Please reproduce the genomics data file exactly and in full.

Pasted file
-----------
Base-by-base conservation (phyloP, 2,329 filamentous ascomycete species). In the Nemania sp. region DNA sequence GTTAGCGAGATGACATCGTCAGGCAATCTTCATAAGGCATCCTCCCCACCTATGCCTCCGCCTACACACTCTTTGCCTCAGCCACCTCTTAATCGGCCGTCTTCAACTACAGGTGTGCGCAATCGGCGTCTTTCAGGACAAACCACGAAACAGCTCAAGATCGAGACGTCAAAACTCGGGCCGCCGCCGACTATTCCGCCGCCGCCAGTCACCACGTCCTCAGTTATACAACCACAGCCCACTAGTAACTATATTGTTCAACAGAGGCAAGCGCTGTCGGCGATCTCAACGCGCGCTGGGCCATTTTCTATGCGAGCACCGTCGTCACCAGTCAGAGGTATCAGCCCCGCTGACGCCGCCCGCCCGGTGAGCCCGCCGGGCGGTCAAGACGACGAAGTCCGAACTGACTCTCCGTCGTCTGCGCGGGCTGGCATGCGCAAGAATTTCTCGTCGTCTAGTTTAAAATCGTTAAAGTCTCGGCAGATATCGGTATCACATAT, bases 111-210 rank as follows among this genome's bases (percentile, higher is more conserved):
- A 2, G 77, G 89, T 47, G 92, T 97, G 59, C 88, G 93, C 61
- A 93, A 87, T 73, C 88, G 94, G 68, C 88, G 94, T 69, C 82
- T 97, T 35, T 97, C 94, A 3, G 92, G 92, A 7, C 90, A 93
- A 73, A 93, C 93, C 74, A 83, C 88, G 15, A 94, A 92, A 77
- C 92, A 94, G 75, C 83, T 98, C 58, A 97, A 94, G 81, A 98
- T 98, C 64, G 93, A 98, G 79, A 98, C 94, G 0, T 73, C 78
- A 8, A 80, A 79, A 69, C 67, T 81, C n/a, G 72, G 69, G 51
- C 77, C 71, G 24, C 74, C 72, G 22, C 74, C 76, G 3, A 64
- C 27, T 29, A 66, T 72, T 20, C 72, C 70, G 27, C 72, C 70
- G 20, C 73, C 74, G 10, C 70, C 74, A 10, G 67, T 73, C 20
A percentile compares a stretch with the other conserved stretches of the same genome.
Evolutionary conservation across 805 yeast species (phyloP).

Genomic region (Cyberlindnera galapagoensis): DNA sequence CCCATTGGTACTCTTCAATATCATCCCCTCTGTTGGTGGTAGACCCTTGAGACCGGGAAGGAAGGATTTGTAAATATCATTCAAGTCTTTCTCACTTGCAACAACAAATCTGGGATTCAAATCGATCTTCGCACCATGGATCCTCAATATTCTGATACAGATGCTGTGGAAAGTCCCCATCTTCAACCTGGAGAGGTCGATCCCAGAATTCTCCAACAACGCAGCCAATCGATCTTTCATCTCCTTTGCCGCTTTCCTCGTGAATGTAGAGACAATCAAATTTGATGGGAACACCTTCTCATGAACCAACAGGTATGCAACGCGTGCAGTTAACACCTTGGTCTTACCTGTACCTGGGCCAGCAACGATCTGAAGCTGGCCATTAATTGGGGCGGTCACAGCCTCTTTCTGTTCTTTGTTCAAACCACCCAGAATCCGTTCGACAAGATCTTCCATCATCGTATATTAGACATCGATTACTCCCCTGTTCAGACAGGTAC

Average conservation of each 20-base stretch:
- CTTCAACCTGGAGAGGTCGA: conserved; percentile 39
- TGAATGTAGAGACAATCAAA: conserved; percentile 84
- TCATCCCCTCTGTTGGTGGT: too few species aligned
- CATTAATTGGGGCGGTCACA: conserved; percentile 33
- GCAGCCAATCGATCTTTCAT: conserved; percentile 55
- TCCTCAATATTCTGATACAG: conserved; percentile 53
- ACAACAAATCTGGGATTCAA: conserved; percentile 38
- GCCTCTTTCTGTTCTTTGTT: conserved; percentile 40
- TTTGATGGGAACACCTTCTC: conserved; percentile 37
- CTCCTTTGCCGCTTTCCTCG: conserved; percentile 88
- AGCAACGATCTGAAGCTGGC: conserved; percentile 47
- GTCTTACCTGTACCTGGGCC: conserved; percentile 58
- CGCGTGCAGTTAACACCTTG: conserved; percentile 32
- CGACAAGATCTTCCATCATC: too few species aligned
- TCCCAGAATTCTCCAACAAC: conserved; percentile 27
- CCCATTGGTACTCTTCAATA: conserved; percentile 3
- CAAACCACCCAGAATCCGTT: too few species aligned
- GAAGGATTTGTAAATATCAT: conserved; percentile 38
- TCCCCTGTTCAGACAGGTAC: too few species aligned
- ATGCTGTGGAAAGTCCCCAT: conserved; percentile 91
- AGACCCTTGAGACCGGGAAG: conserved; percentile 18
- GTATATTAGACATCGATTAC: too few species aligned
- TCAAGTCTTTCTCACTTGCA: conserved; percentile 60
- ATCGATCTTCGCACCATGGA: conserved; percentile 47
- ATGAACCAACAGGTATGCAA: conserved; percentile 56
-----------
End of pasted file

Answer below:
Base-by-base conservation (phyloP, 2,329 filamentous ascomycete species). In the Nemania sp. region DNA sequence GTTAGCGAGATGACATCGTCAGGCAATCTTCATAAGGCATCCTCCCCACCTATGCCTCCGCCTACACACTCTTTGCCTCAGCCACCTCTTAATCGGCCGTCTTCAACTACAGGTGTGCGCAATCGGCGTCTTTCAGGACAAACCACGAAACAGCTCAAGATCGAGACGTCAAAACTCGGGCCGCCGCCGACTATTCCGCCGCCGCCAGTCACCACGTCCTCAGTTATACAACCACAGCCCACTAGTAACTATATTGTTCAACAGAGGCAAGCGCTGTCGGCGATCTCAACGCGCGCTGGGCCATTTTCTATGCGAGCACCGTCGTCACCAGTCAGAGGTATCAGCCCCGCTGACGCCGCCCGCCCGGTGAGCCCGCCGGGCGGTCAAGACGACGAAGTCCGAACTGACTCTCCGTCGTCTGCGCGGGCTGGCATGCGCAAGAATTTCTCGTCGTCTAGTTTAAAATCGTTAAAGTCTCGGCAGATATCGGTATCACATAT, bases 111-210 rank as follows among this genome's bases (percentile, higher is more conserved):
- A 2, G 77, G 89, T 47, G 92, T 97, G 59, C 88, G 93, C 61
- A 93, A 87, T 73, C 88, G 94, G 68, C 88, G 94, T 69, C 82
- T 97, T 35, T 97, C 94, A 3, G 92, G 92, A 7, C 90, A 93
- A 73, A 93, C 93, C 74, A 83, C 88, G 15, A 94, A 92, A 77
- C 92, A 94, G 75, C 83, T 98, C 58, A 97, A 94, G 81, A 98
- T 98, C 64, G 93, A 98, G 79, A 98, C 94, G 0, T 73, C 78
- A 8, A 80, A 79, A 69, C 67, T 81, C n/a, G 72, G 69, G 51
- C 77, C 71, G 24, C 74, C 72, G 22, C 74, C 76, G 3, A 64
- C 27, T 29, A 66, T 72, T 20, C 72, C 70, G 27, C 72, C 70
- G 20, C 73, C 74, G 10, C 70, C 74, A 10, G 67, T 73, C 20
A percentile compares a stretch with the other conserved stretches of the same genome.
Evolutionary conservation across 805 yeast species (phyloP).

Genomic region (Cyberlindnera galapagoensis): DNA sequence CCCATTGGTACTCTTCAATATCATCCCCTCTGTTGGTGGTAGACCCTTGAGACCGGGAAGGAAGGATTTGTAAATATCATTCAAGTCTTTCTCACTTGCAACAACAAATCTGGGATTCAAATCGATCTTCGCACCATGGATCCTCAATATTCTGATACAGATGCTGTGGAAAGTCCCCATCTTCAACCTGGAGAGGTCGATCCCAGAATTCTCCAACAACGCAGCCAATCGATCTTTCATCTCCTTTGCCGCTTTCCTCGTGAATGTAGAGACAATCAAATTTGATGGGAACACCTTCTCATGAACCAACAGGTATGCAACGCGTGCAGTTAACACCTTGGTCTTACCTGTACCTGGGCCAGCAACGATCTGAAGCTGGCCATTAATTGGGGCGGTCACAGCCTCTTTCTGTTCTTTGTTCAAACCACCCAGAATCCGTTCGACAAGATCTTCCATCATCGTATATTAGACATCGATTACTCCCCTGTTCAGACAGGTAC

Average conservation of each 20-base stretch:
- CTTCAACCTGGAGAGGTCGA: conserved; percentile 39
- TGAATGTAGAGACAATCAAA: conserved; percentile 84
- TCATCCCCTCTGTTGGTGGT: too few species aligned
- CATTAATTGGGGCGGTCACA: conserved; percentile 33
- GCAGCCAATCGATCTTTCAT: conserved; percentile 55
- TCCTCAATATTCTGATACAG: conserved; percentile 53
- ACAACAAATCTGGGATTCAA: conserved; percentile 38
- GCCTCTTTCTGTTCTTTGTT: conserved; percentile 40
- TTTGATGGGAACACCTTCTC: conserved; percentile 37
- CTCCTTTGCCGCTTTCCTCG: conserved; percentile 88
- AGCAACGATCTGAAGCTGGC: conserved; percentile 47
- GTCTTACCTGTACCTGGGCC: conserved; percentile 58
- CGCGTGCAGTTAACACCTTG: conserved; percentile 32
- CGACAAGATCTTCCATCATC: too few species aligned
- TCCCAGAATTCTCCAACAAC: conserved; percentile 27
- CCCATTGGTACTCTTCAATA: conserved; percentile 3
- CAAACCACCCAGAATCCGTT: too few species aligned
- GAAGGATTTGTAAATATCAT: conserved; percentile 38
- TCCCCTGTTCAGACAGGTAC: too few species aligned
- ATGCTGTGGAAAGTCCCCAT: conserved; percentile 91
- AGACCCTTGAGACCGGGAAG: conserved; percentile 18
- GTATATTAGACATCGATTAC: too few species aligned
- TCAAGTCTTTCTCACTTGCA: conserved; percentile 60
- ATCGATCTTCGCACCATGGA: conserved; percentile 47
- ATGAACCAACAGGTATGCAA: conserved; percentile 56